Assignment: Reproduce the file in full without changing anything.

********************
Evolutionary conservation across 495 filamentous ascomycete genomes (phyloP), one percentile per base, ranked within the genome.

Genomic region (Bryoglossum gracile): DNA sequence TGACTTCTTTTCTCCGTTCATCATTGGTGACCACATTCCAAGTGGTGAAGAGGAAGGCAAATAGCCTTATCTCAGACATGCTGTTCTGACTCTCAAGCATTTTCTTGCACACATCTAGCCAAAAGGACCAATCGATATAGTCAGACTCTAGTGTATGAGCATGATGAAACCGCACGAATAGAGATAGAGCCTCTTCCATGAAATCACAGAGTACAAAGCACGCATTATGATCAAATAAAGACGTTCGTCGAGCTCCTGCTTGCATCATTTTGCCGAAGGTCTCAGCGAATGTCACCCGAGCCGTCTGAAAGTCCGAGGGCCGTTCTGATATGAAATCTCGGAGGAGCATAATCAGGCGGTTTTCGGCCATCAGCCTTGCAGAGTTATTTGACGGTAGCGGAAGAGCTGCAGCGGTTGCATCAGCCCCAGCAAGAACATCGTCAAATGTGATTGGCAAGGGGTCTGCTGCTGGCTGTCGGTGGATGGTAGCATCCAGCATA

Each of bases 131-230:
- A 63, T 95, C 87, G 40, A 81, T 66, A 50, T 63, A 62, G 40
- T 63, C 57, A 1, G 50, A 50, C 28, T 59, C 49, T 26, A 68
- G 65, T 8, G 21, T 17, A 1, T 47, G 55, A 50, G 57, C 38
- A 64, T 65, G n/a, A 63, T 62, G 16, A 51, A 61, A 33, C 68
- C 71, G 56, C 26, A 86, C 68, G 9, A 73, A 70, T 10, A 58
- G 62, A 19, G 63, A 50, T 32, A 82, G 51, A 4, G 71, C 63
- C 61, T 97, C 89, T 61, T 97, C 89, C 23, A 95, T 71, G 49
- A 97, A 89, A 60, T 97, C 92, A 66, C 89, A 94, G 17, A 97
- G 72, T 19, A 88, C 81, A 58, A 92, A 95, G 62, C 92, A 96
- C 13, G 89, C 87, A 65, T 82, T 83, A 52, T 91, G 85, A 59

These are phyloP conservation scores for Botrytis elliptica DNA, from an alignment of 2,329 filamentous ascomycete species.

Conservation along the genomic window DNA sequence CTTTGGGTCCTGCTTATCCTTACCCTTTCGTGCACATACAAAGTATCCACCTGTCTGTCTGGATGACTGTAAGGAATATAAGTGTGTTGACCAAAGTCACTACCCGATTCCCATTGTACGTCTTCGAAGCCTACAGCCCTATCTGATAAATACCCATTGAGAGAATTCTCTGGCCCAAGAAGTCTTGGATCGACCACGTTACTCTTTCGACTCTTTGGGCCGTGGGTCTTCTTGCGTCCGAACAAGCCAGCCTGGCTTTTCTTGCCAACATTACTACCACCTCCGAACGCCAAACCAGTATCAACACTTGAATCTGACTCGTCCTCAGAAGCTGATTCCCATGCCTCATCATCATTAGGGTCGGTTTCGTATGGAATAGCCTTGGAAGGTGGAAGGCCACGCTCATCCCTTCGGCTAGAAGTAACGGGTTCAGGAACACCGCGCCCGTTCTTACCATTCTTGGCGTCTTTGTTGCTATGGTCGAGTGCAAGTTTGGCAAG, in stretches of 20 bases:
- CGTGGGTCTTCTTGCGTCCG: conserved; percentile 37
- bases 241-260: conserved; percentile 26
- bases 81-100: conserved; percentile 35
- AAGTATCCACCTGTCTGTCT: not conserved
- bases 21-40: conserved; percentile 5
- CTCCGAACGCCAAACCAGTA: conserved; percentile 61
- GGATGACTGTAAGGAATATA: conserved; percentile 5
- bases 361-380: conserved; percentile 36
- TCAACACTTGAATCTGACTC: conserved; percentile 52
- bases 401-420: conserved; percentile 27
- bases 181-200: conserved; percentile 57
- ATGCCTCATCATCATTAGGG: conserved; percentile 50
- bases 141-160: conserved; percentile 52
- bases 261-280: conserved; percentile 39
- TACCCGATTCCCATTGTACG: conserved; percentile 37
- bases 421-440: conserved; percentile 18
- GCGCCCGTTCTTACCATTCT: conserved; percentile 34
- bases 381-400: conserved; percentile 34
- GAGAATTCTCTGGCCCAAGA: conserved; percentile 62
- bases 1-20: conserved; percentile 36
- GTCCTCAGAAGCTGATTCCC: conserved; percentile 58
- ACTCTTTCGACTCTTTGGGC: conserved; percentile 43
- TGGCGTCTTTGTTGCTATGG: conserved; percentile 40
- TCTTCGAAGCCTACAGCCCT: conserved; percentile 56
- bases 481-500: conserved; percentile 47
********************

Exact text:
Evolutionary conservation across 495 filamentous ascomycete genomes (phyloP), one percentile per base, ranked within the genome.

Genomic region (Bryoglossum gracile): DNA sequence TGACTTCTTTTCTCCGTTCATCATTGGTGACCACATTCCAAGTGGTGAAGAGGAAGGCAAATAGCCTTATCTCAGACATGCTGTTCTGACTCTCAAGCATTTTCTTGCACACATCTAGCCAAAAGGACCAATCGATATAGTCAGACTCTAGTGTATGAGCATGATGAAACCGCACGAATAGAGATAGAGCCTCTTCCATGAAATCACAGAGTACAAAGCACGCATTATGATCAAATAAAGACGTTCGTCGAGCTCCTGCTTGCATCATTTTGCCGAAGGTCTCAGCGAATGTCACCCGAGCCGTCTGAAAGTCCGAGGGCCGTTCTGATATGAAATCTCGGAGGAGCATAATCAGGCGGTTTTCGGCCATCAGCCTTGCAGAGTTATTTGACGGTAGCGGAAGAGCTGCAGCGGTTGCATCAGCCCCAGCAAGAACATCGTCAAATGTGATTGGCAAGGGGTCTGCTGCTGGCTGTCGGTGGATGGTAGCATCCAGCATA

Each of bases 131-230:
- A 63, T 95, C 87, G 40, A 81, T 66, A 50, T 63, A 62, G 40
- T 63, C 57, A 1, G 50, A 50, C 28, T 59, C 49, T 26, A 68
- G 65, T 8, G 21, T 17, A 1, T 47, G 55, A 50, G 57, C 38
- A 64, T 65, G n/a, A 63, T 62, G 16, A 51, A 61, A 33, C 68
- C 71, G 56, C 26, A 86, C 68, G 9, A 73, A 70, T 10, A 58
- G 62, A 19, G 63, A 50, T 32, A 82, G 51, A 4, G 71, C 63
- C 61, T 97, C 89, T 61, T 97, C 89, C 23, A 95, T 71, G 49
- A 97, A 89, A 60, T 97, C 92, A 66, C 89, A 94, G 17, A 97
- G 72, T 19, A 88, C 81, A 58, A 92, A 95, G 62, C 92, A 96
- C 13, G 89, C 87, A 65, T 82, T 83, A 52, T 91, G 85, A 59

These are phyloP conservation scores for Botrytis elliptica DNA, from an alignment of 2,329 filamentous ascomycete species.

Conservation along the genomic window DNA sequence CTTTGGGTCCTGCTTATCCTTACCCTTTCGTGCACATACAAAGTATCCACCTGTCTGTCTGGATGACTGTAAGGAATATAAGTGTGTTGACCAAAGTCACTACCCGATTCCCATTGTACGTCTTCGAAGCCTACAGCCCTATCTGATAAATACCCATTGAGAGAATTCTCTGGCCCAAGAAGTCTTGGATCGACCACGTTACTCTTTCGACTCTTTGGGCCGTGGGTCTTCTTGCGTCCGAACAAGCCAGCCTGGCTTTTCTTGCCAACATTACTACCACCTCCGAACGCCAAACCAGTATCAACACTTGAATCTGACTCGTCCTCAGAAGCTGATTCCCATGCCTCATCATCATTAGGGTCGGTTTCGTATGGAATAGCCTTGGAAGGTGGAAGGCCACGCTCATCCCTTCGGCTAGAAGTAACGGGTTCAGGAACACCGCGCCCGTTCTTACCATTCTTGGCGTCTTTGTTGCTATGGTCGAGTGCAAGTTTGGCAAG, in stretches of 20 bases:
- CGTGGGTCTTCTTGCGTCCG: conserved; percentile 37
- bases 241-260: conserved; percentile 26
- bases 81-100: conserved; percentile 35
- AAGTATCCACCTGTCTGTCT: not conserved
- bases 21-40: conserved; percentile 5
- CTCCGAACGCCAAACCAGTA: conserved; percentile 61
- GGATGACTGTAAGGAATATA: conserved; percentile 5
- bases 361-380: conserved; percentile 36
- TCAACACTTGAATCTGACTC: conserved; percentile 52
- bases 401-420: conserved; percentile 27
- bases 181-200: conserved; percentile 57
- ATGCCTCATCATCATTAGGG: conserved; percentile 50
- bases 141-160: conserved; percentile 52
- bases 261-280: conserved; percentile 39
- TACCCGATTCCCATTGTACG: conserved; percentile 37
- bases 421-440: conserved; percentile 18
- GCGCCCGTTCTTACCATTCT: conserved; percentile 34
- bases 381-400: conserved; percentile 34
- GAGAATTCTCTGGCCCAAGA: conserved; percentile 62
- bases 1-20: conserved; percentile 36
- GTCCTCAGAAGCTGATTCCC: conserved; percentile 58
- ACTCTTTCGACTCTTTGGGC: conserved; percentile 43
- TGGCGTCTTTGTTGCTATGG: conserved; percentile 40
- TCTTCGAAGCCTACAGCCCT: conserved; percentile 56
- bases 481-500: conserved; percentile 47